What: Brain-Machine Interface by Honda, which lets you control a humanoid with your mind
Why: Disability affects one in five Americans.
Wow: Requires no surgical implants and boasts a 90 percent accuracy rate
Honda’s new Brain-Machine Interface helmet gives you the power to communicate telepathically with humanoids. It reads your thoughts by measuring changes in electrical current and blood flow in the brain. Say you imagine moving your right hand toward the sky, but you can’t actually move your right hand. Electrodes inside the skullcap detect your intention and transmit the mental data to Honda’s Asimo robot, which makes the movement for you. For people confined to a wheelchair or bed, the technology could offer real independence. According to Honda spokesman David Iida, it’s the only mind-machine interface in the world that uses electroencephalography (EEG) and near-infrared spectroscopy sensors instead of surgically implanted electrodes. This is both less invasive and more accurate: The company says that Asimo follows instructions from the skullcap wearer 90 percent of the time.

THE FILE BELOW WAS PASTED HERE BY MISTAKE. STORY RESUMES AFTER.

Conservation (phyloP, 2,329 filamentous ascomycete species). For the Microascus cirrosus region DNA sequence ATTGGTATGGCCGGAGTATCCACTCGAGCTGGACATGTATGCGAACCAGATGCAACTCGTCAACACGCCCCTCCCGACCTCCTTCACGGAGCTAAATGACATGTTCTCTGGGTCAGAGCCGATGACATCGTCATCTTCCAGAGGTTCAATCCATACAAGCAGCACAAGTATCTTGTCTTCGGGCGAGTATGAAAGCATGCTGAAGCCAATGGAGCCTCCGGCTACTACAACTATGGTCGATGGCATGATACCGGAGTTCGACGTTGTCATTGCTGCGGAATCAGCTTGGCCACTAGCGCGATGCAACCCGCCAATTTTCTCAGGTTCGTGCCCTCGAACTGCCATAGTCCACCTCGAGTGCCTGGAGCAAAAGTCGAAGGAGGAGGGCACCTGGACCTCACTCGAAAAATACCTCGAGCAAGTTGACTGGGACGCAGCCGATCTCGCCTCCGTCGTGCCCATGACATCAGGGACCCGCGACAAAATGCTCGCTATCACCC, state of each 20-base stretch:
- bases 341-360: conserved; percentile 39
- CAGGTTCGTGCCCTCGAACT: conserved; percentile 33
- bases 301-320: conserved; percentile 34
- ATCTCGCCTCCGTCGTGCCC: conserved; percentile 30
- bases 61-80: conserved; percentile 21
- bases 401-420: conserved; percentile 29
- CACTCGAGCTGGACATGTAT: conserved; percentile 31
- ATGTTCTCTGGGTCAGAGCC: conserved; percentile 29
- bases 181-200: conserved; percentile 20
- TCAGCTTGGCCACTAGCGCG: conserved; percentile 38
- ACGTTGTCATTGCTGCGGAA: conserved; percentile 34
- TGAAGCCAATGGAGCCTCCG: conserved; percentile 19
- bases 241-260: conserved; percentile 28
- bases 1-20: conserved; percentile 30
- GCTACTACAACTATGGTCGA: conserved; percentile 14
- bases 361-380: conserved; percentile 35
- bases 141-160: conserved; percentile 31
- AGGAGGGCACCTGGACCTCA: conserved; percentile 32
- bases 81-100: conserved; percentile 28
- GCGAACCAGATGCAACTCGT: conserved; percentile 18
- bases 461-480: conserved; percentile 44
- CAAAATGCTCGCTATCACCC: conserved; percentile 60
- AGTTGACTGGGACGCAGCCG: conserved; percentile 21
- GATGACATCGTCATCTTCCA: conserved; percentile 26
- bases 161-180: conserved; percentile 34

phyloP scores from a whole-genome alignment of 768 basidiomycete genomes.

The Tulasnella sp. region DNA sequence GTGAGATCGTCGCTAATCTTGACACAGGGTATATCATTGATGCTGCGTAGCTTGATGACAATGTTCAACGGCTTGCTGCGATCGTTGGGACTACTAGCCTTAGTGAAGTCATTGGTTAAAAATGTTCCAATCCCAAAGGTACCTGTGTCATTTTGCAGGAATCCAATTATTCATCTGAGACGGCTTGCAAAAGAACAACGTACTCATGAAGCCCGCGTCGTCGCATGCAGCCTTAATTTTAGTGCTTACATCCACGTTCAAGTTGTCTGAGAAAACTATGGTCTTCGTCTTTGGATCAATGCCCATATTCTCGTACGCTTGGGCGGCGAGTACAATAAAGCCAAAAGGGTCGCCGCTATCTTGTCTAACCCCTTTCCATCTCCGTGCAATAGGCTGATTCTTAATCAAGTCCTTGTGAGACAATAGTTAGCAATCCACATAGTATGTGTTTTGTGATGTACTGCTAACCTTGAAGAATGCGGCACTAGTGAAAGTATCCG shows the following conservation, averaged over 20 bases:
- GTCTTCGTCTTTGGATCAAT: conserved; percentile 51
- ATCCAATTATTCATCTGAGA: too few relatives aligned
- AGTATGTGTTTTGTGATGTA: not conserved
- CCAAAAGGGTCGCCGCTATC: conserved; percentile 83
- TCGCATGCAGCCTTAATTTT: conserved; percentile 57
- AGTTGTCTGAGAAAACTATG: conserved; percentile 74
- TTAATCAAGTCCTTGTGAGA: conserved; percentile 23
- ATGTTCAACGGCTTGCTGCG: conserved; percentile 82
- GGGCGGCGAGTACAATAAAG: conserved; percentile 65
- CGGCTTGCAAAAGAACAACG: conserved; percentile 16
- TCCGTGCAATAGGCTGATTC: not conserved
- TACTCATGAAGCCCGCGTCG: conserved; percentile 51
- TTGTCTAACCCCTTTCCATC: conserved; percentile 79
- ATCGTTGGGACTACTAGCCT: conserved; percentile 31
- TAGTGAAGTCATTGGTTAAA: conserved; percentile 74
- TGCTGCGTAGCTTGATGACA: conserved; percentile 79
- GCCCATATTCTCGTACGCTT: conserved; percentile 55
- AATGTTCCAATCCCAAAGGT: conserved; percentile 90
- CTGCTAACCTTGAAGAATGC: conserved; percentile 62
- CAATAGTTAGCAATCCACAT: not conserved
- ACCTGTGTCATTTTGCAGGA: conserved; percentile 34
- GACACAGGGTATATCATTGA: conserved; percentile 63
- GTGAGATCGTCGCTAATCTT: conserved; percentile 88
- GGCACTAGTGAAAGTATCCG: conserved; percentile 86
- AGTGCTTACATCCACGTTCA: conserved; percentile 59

The next design goal is to make the headgear less obtrusive.